What was the US up to in Central and South America?
May 16, 2007 6:33 AM   Subscribe

I am looking for the definitive book on the United States involvement in Central and South America. Can anyone recommend one -- or several, I suppose?

It seems like the US has fucked with every single country in Central and South America, which seems like quite the accomplishment. Are there any good books that cover what the US got up to down there?
posted by chunking express to Society & Culture (14 answers total) 10 users marked this as a favorite
Try Masters of War.
posted by BE ADEQUITE at 7:13 AM on May 16, 2007

Walter LaFeber, Inevitable Revolutions: The United States in Central America (1984, 1992)
posted by agent99 at 7:21 AM on May 16, 2007

Thanks for posting this question! My dad's dad was with the Embassy in Central and South America in the '70s. I've always heard stories about their daily life as they moved around, living in different countries, but I never really understood all the conflicts.

I'm going to have to do some reading. :]
posted by fiercecupcake at 7:37 AM on May 16, 2007

Stephen Kinzer's Overthrow: America's Century of Regime Change from Hawaii to Iraq discusses Chile, Cuba, Guatemala, Nicaragua, and Puerto Rico.
posted by kirkaracha at 7:42 AM on May 16, 2007

William Blum's Killing Hope is pretty amazing, but I think it focuses on the last fifty years. Noam Chomsky's Year 501 isn't just amazing, it is online free at http://zmag.org/chomsky/year/year-contents.html . Chomsky's written extensively about this and he has several other books on various aspects of the subject.

I haven't read the LaFeber book, but my gut says it's probably pretty gross: all the wrong people like it on the back.

Not to toot my own horn, but there's also a map on my website: http://www.historyisaweapon.com/defcon2/world.html
posted by history is a weapon at 8:05 AM on May 16, 2007

There are three books I would reccomend, only problem is I only remember the names of two of them.

Central America: A Nation Divided by Ralph Woodward, Jr. is a pretty good book about how reunification efforts amongst Central American nations have not worked and the United States' effort in keeping the status quo in the region.

Shattered Hope: The Guatemalan Revolution and the United States, 1944-1954 by Piero Gleijeses was a pretty groundbreaking book for its time and is a very interesting book. This may be more up your alley because it is about the subversive elements that the United States supported in Guatemala.

The other book sounds like it is EXACTLY what you need but the name escapes me. I'll let you know if it comes to me.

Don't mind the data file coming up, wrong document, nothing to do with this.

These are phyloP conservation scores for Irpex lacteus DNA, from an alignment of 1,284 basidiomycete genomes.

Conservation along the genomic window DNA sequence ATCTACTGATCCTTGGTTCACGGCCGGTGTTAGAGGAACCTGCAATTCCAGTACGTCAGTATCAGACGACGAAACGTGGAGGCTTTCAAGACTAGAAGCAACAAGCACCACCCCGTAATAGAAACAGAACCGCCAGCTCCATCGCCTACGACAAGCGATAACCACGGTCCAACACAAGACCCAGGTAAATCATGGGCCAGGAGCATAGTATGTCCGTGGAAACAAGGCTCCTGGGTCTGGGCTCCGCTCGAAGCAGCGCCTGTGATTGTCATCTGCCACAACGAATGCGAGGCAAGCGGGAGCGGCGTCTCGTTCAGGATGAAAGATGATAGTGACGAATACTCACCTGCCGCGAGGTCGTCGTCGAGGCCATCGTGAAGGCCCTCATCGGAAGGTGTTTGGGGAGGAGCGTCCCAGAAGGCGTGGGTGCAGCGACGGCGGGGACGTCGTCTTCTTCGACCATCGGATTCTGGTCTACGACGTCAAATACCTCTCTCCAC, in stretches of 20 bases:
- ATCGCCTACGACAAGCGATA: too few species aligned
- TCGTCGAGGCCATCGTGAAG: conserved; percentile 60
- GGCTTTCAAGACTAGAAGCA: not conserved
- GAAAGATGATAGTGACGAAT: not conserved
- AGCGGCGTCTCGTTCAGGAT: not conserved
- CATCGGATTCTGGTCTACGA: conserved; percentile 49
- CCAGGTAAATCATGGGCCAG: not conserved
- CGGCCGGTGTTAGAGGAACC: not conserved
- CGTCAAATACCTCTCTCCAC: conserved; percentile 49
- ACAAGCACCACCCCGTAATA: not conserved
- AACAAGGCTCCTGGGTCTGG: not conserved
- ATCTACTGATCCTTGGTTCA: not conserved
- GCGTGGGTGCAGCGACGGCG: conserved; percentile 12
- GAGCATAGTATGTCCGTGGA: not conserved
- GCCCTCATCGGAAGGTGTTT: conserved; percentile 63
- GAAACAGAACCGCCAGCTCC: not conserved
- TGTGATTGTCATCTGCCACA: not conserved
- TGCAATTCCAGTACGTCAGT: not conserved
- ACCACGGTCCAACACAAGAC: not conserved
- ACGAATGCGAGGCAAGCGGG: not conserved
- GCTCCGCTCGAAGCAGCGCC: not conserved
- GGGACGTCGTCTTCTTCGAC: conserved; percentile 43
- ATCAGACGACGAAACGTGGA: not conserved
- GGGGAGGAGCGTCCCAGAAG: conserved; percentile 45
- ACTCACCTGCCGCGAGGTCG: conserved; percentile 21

posted by bigcheesegump at 8:19 AM on May 16, 2007

Adbusters' Hope and Memory (Flash; MetaFilter thread) is "an archive of 163 US interventions, a multi-faceted catalogue of coups, humanitarian incursions, covert actions, proxy armies, freedom fighters/terrorists and multilateral offensives."
posted by kirkaracha at 8:48 AM on May 16, 2007

Response by poster: Thanks for all the suggestions thus far. history is a weapon, That map is awesome.
posted by chunking express at 8:51 AM on May 16, 2007

Don't miss Open Veins of Latin America
posted by adamvasco at 10:58 AM on May 16, 2007

Thomas Skidmore and Peter Smith's Modern Latin America is a good overview of the history of the region. The US has been the primary foreign actor in the region for the last 150 years, so the book describes US/Latin American relations as well.

Looking through Amazon, Lars Schoultz's Beneath the United States: A History of U.S. Policy Toward Latin America has gotten good reviews (LaFeber says it "should become the standard one-volume work in the field"), but I haven't read it. Review from H-DIPLO (PDF, HTML-ized by Google).
posted by russilwvong at 11:03 AM on May 16, 2007

Open Veins is one of the best books I've ever read on any topic. Very accessible (if horrifying).
posted by serazin at 11:35 AM on May 16, 2007

And lets not forget US non state actors, ie the United Fruit Company. A new book just came out in the UK. I have not read it but the author wrote a nice precis for the FT here.
posted by shothotbot at 6:25 PM on May 16, 2007

Finally found the one I was looking for and came across another great one.

Peter Smith's "Talons of the Eagle: Dynamics of U.S. - Latin American Relations" and Kyle Longley's "In The Eagle's Shadow: The United States and Latin America" are both great books I would reccomend looking into. Have fun!
posted by bigcheesegump at 8:31 PM on May 18, 2007

Response by poster: Awesome. I'll try and track those down. Again, thanks for all the book suggestions.
posted by chunking express at 9:50 PM on May 18, 2007

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